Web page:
The 2024 WRX RS similarly embraces subtlety. Again, Subaru left the powertrain alone here — its 2.4L turbo-four pumps out 271 hp and 258 lb-ft of torque, paired only to a six-speed manual — instead focusing on the hardware keeping the shiny side up. Supersized Brembo calipers and cross-drilled rotors peek through 19-inch wheels wrapped in Bridgestone Potenza S007 summer tires — fun fact: the same rubber you’d find on certain Aston Martin DB11s, because of course it is, Mr. Bond — while tweaked power steering and suspension bits sum up the mechanical upgrades. And proving that the WRX RS is a serious race car for the road, there’s a sunroof delete and a pair of exceptionally well-bolstered Recaro seats up front.

OK, calling either the BRZ tS or the WRX RS a “serious race car for the road” is a big stretch, but all these otherwise piecemeal upgrades work together to meaningfully spice up these cars’ sporting credentials. Right away upon settling into the WRX RS, the upgraded Recaros felt vastly more supportive and comfortable than the standard WRX’s chairs. Plus, the sunroof delete adds a smidge more headroom. Talk about a win-win.

On the road, the RS doesn’t feel far removed from its slightly less enthusiast-focused siblings. I’m still not a big fan of the shifter — it’s better than the GTI and Golf R’s shifter, but throws still feel a touch long and rubbery — and the 6,000-rpm redline still comes hard and fast. Don’t get me wrong, the WRX RS is punchy and fun to wring out, but you best keep an eye on the tach when you rip through the gears.

But the WRX RS’ steering does feel a smidge more precise and communicative than the standard Rex, the upgraded rubber and Subaru’s bread-and-butter AWD system work in tandem to provide tenacious grip especially in the wet, and the upgraded Brembos scrub of speed real quick and resist fade very well, even after repeated hard stops. I’m not sold on the upsized wheels; Subaru says the RS rides little better compared to the standard WRX, but the 19s and rubber-band sidewalls feel harsh. Considering these Brembos are a parts-bin upgrade from the outgoing STI — and the base cars came with 18s — they should’ve stuck with that.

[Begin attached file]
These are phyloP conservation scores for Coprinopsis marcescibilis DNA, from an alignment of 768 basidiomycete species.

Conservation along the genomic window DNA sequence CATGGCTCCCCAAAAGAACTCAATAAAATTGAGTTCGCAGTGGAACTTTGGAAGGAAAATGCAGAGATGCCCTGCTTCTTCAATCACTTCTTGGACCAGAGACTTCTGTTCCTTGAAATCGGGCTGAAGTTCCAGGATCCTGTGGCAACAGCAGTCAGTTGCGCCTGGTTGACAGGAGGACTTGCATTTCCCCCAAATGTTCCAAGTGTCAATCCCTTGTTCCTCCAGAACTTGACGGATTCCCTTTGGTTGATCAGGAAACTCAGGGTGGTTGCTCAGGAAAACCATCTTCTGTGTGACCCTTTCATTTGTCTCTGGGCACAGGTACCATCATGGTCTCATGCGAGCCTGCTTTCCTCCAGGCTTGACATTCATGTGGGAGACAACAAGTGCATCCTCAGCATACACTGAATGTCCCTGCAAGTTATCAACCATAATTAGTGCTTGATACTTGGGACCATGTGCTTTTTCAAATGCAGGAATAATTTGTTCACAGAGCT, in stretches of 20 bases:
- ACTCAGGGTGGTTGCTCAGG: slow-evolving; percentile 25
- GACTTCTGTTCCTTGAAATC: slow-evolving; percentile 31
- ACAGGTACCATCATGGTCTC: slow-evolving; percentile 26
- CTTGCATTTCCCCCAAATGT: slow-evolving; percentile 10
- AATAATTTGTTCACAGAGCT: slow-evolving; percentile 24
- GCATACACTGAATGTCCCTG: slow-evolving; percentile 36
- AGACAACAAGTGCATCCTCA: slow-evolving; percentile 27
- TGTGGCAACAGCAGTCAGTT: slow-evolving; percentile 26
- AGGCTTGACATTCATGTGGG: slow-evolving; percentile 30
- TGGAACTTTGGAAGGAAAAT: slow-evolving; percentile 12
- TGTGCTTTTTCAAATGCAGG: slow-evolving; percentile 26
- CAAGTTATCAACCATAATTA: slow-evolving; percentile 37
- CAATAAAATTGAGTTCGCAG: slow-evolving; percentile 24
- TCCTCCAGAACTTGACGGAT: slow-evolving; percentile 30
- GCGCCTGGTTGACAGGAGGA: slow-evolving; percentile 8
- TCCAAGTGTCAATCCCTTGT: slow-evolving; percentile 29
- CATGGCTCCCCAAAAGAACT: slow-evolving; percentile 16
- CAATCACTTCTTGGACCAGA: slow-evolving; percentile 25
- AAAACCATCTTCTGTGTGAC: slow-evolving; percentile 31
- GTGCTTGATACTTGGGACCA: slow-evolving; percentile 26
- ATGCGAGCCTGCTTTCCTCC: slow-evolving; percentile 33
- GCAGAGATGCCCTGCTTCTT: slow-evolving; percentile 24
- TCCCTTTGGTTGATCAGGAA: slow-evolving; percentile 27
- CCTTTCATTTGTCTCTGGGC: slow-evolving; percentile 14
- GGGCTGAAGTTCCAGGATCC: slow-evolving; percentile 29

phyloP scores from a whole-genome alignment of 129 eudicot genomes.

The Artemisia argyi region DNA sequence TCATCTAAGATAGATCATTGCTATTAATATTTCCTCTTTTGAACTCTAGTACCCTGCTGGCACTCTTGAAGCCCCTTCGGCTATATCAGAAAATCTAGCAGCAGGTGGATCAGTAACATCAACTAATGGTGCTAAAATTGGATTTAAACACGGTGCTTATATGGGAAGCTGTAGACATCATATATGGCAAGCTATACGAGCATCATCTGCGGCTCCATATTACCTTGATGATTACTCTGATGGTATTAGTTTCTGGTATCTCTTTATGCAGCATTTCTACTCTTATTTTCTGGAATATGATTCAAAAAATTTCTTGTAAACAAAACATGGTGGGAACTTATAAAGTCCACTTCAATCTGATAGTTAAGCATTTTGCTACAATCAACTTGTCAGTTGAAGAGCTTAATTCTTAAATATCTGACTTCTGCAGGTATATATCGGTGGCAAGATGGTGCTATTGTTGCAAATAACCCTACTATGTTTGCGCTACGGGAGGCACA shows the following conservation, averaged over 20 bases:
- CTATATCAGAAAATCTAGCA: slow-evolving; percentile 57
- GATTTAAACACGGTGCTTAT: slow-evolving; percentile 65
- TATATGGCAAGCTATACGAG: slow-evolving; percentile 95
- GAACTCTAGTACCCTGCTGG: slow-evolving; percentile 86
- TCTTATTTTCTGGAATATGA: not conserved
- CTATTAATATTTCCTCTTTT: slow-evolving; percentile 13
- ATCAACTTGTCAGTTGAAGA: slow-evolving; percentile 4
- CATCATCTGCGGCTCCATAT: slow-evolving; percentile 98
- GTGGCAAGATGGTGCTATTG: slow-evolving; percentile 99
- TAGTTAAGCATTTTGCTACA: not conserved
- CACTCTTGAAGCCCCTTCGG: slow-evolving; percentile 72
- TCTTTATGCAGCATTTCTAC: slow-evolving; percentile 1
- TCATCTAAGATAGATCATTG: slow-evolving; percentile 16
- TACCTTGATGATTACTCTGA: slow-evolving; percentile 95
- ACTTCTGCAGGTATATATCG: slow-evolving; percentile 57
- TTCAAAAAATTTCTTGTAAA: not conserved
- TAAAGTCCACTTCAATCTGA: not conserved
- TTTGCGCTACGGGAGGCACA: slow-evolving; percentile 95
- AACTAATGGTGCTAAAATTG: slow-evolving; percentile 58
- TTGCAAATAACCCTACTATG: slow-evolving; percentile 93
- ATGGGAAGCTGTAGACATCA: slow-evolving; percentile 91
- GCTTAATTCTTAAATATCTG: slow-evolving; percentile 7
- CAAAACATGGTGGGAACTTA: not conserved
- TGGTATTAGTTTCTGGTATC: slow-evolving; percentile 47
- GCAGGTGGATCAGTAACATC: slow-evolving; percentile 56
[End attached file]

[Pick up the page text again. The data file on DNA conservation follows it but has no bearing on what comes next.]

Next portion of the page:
Honestly — and this might be a spicy take — I enjoyed the BRZ tS more. You can manhandle the WRX RS like a ham-fisted buffoon and still look like a hero, but the BRZ tS requires a more delicate and skilful touch. Scrub off as much speed as you can, turn in just in time to nail the apex, and feather the throttle so that the Michelins have just enough grip without losing the rear end, and the BRZ feels more rewarding when you perfect the racetrack foxtrot. The BRZ’s steering feels more natural, the shifter more crisp and direct, and the higher redline — not to mention the smoother torque curve — means you can keep your hands on the wheel and your mind focused on the next corner (and out of the gutter).

When it comes down to brass tacks, you won’t have to fork over a pretty penny to take advantage of the new hardware. The BRZ tS will run you $36,295, and the WRX RS $41,895 before destination fees, taxes, and all that fun stuff. Granted you do give up some creature comforts particularly on the WRX, such as built-in nav and heated rear seats, but that’s not a lot of money considering how much these upgrades would run if you started with a lesser trim, went the aftermarket route, and ultimately voided the warranty on your brand-new car. It also bears mentioning that these two now come with Subaru’s full suite of active driver assists, including adaptive cruise control. That’s right, Subaru finally figured out how to make EyeSight work with three pedals.

The 2024 Subaru BRZ tS and 2024 Subaru WRX RS are two different tools to complete one job. The BRZ is a utility knife with a fresh blade to carve through apexes, and the WRX is a sledgehammer to beat them into submission. But despite this, they both have more in common than you think: they’re both fun, engaging, and the only way you could get them is with three pedals. Maybe I shouldn’t be so sad after all.


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About Nick Tragianis

Managing Editor

Nick has more than a decade of experience shooting and writing about cars, and as a journalism grad, he's a staunch believer of the Oxford Comma despite what the Canadian Press says. He’s a passionate photographer and loves exploring the open road in anything he gets his hands on.

Current Toys: '90 MX-5 Miata, '00 M5, '16 GTI Autobahn